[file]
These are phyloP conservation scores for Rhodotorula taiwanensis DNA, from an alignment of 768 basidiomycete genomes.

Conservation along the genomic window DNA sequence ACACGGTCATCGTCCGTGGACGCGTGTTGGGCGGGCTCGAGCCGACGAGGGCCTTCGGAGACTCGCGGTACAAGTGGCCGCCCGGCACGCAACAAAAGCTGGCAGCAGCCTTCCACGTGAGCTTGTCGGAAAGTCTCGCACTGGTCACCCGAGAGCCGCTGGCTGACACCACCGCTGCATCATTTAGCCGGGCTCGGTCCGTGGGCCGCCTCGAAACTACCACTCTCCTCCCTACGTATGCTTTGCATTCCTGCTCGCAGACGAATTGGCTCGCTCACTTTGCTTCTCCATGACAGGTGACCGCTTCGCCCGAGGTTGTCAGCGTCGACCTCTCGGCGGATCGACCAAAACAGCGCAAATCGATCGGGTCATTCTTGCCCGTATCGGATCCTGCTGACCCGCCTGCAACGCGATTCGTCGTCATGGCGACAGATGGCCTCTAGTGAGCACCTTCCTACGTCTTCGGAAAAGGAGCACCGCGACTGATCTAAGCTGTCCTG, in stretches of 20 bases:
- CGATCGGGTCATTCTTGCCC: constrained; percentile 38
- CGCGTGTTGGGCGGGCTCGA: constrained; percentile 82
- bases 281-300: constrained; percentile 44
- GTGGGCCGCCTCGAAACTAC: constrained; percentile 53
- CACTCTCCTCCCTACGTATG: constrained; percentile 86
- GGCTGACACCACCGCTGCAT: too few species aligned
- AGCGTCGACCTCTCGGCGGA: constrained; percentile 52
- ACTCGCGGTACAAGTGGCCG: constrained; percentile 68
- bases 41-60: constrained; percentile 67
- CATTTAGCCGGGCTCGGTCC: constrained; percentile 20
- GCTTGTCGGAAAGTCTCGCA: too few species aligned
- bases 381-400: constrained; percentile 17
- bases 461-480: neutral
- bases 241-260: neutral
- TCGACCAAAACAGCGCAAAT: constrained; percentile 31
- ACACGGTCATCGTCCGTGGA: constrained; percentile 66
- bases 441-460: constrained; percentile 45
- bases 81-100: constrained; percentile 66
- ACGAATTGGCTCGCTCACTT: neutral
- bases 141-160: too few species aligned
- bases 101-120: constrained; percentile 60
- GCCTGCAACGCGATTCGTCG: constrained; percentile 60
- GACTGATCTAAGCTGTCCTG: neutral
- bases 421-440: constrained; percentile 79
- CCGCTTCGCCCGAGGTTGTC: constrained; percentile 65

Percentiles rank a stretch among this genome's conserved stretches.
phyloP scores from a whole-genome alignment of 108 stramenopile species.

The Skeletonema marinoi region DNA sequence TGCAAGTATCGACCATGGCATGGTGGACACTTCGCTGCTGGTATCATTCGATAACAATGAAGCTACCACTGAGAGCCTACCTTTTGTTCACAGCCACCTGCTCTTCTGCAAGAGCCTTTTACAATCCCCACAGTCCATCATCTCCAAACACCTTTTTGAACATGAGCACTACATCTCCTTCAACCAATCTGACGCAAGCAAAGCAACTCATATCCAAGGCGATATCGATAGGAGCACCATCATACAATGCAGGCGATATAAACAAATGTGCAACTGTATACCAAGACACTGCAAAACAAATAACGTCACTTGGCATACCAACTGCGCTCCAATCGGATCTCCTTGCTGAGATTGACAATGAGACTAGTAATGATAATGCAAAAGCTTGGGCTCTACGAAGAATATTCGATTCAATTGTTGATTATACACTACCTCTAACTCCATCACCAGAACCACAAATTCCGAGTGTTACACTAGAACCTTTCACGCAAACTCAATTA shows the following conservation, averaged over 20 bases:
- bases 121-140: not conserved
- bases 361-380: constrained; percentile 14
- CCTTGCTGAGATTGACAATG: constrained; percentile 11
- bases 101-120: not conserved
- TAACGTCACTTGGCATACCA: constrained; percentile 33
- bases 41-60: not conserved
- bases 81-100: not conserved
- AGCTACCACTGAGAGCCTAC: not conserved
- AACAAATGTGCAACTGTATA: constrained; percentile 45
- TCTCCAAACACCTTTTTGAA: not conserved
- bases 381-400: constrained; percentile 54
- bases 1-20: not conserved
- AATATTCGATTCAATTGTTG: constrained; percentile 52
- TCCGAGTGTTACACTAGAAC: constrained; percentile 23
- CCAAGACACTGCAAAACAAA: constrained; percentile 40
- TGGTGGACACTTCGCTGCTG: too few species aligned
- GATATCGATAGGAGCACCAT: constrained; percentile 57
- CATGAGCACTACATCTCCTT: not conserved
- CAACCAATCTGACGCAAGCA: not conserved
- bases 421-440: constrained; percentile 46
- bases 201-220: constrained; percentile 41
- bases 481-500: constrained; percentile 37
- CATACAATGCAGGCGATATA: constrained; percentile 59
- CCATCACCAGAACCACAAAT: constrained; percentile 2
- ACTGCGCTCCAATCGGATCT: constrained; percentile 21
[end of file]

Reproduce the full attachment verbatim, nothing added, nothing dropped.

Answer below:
These are phyloP conservation scores for Rhodotorula taiwanensis DNA, from an alignment of 768 basidiomycete genomes.

Conservation along the genomic window DNA sequence ACACGGTCATCGTCCGTGGACGCGTGTTGGGCGGGCTCGAGCCGACGAGGGCCTTCGGAGACTCGCGGTACAAGTGGCCGCCCGGCACGCAACAAAAGCTGGCAGCAGCCTTCCACGTGAGCTTGTCGGAAAGTCTCGCACTGGTCACCCGAGAGCCGCTGGCTGACACCACCGCTGCATCATTTAGCCGGGCTCGGTCCGTGGGCCGCCTCGAAACTACCACTCTCCTCCCTACGTATGCTTTGCATTCCTGCTCGCAGACGAATTGGCTCGCTCACTTTGCTTCTCCATGACAGGTGACCGCTTCGCCCGAGGTTGTCAGCGTCGACCTCTCGGCGGATCGACCAAAACAGCGCAAATCGATCGGGTCATTCTTGCCCGTATCGGATCCTGCTGACCCGCCTGCAACGCGATTCGTCGTCATGGCGACAGATGGCCTCTAGTGAGCACCTTCCTACGTCTTCGGAAAAGGAGCACCGCGACTGATCTAAGCTGTCCTG, in stretches of 20 bases:
- CGATCGGGTCATTCTTGCCC: constrained; percentile 38
- CGCGTGTTGGGCGGGCTCGA: constrained; percentile 82
- bases 281-300: constrained; percentile 44
- GTGGGCCGCCTCGAAACTAC: constrained; percentile 53
- CACTCTCCTCCCTACGTATG: constrained; percentile 86
- GGCTGACACCACCGCTGCAT: too few species aligned
- AGCGTCGACCTCTCGGCGGA: constrained; percentile 52
- ACTCGCGGTACAAGTGGCCG: constrained; percentile 68
- bases 41-60: constrained; percentile 67
- CATTTAGCCGGGCTCGGTCC: constrained; percentile 20
- GCTTGTCGGAAAGTCTCGCA: too few species aligned
- bases 381-400: constrained; percentile 17
- bases 461-480: neutral
- bases 241-260: neutral
- TCGACCAAAACAGCGCAAAT: constrained; percentile 31
- ACACGGTCATCGTCCGTGGA: constrained; percentile 66
- bases 441-460: constrained; percentile 45
- bases 81-100: constrained; percentile 66
- ACGAATTGGCTCGCTCACTT: neutral
- bases 141-160: too few species aligned
- bases 101-120: constrained; percentile 60
- GCCTGCAACGCGATTCGTCG: constrained; percentile 60
- GACTGATCTAAGCTGTCCTG: neutral
- bases 421-440: constrained; percentile 79
- CCGCTTCGCCCGAGGTTGTC: constrained; percentile 65

Percentiles rank a stretch among this genome's conserved stretches.
phyloP scores from a whole-genome alignment of 108 stramenopile species.

The Skeletonema marinoi region DNA sequence TGCAAGTATCGACCATGGCATGGTGGACACTTCGCTGCTGGTATCATTCGATAACAATGAAGCTACCACTGAGAGCCTACCTTTTGTTCACAGCCACCTGCTCTTCTGCAAGAGCCTTTTACAATCCCCACAGTCCATCATCTCCAAACACCTTTTTGAACATGAGCACTACATCTCCTTCAACCAATCTGACGCAAGCAAAGCAACTCATATCCAAGGCGATATCGATAGGAGCACCATCATACAATGCAGGCGATATAAACAAATGTGCAACTGTATACCAAGACACTGCAAAACAAATAACGTCACTTGGCATACCAACTGCGCTCCAATCGGATCTCCTTGCTGAGATTGACAATGAGACTAGTAATGATAATGCAAAAGCTTGGGCTCTACGAAGAATATTCGATTCAATTGTTGATTATACACTACCTCTAACTCCATCACCAGAACCACAAATTCCGAGTGTTACACTAGAACCTTTCACGCAAACTCAATTA shows the following conservation, averaged over 20 bases:
- bases 121-140: not conserved
- bases 361-380: constrained; percentile 14
- CCTTGCTGAGATTGACAATG: constrained; percentile 11
- bases 101-120: not conserved
- TAACGTCACTTGGCATACCA: constrained; percentile 33
- bases 41-60: not conserved
- bases 81-100: not conserved
- AGCTACCACTGAGAGCCTAC: not conserved
- AACAAATGTGCAACTGTATA: constrained; percentile 45
- TCTCCAAACACCTTTTTGAA: not conserved
- bases 381-400: constrained; percentile 54
- bases 1-20: not conserved
- AATATTCGATTCAATTGTTG: constrained; percentile 52
- TCCGAGTGTTACACTAGAAC: constrained; percentile 23
- CCAAGACACTGCAAAACAAA: constrained; percentile 40
- TGGTGGACACTTCGCTGCTG: too few species aligned
- GATATCGATAGGAGCACCAT: constrained; percentile 57
- CATGAGCACTACATCTCCTT: not conserved
- CAACCAATCTGACGCAAGCA: not conserved
- bases 421-440: constrained; percentile 46
- bases 201-220: constrained; percentile 41
- bases 481-500: constrained; percentile 37
- CATACAATGCAGGCGATATA: constrained; percentile 59
- CCATCACCAGAACCACAAAT: constrained; percentile 2
- ACTGCGCTCCAATCGGATCT: constrained; percentile 21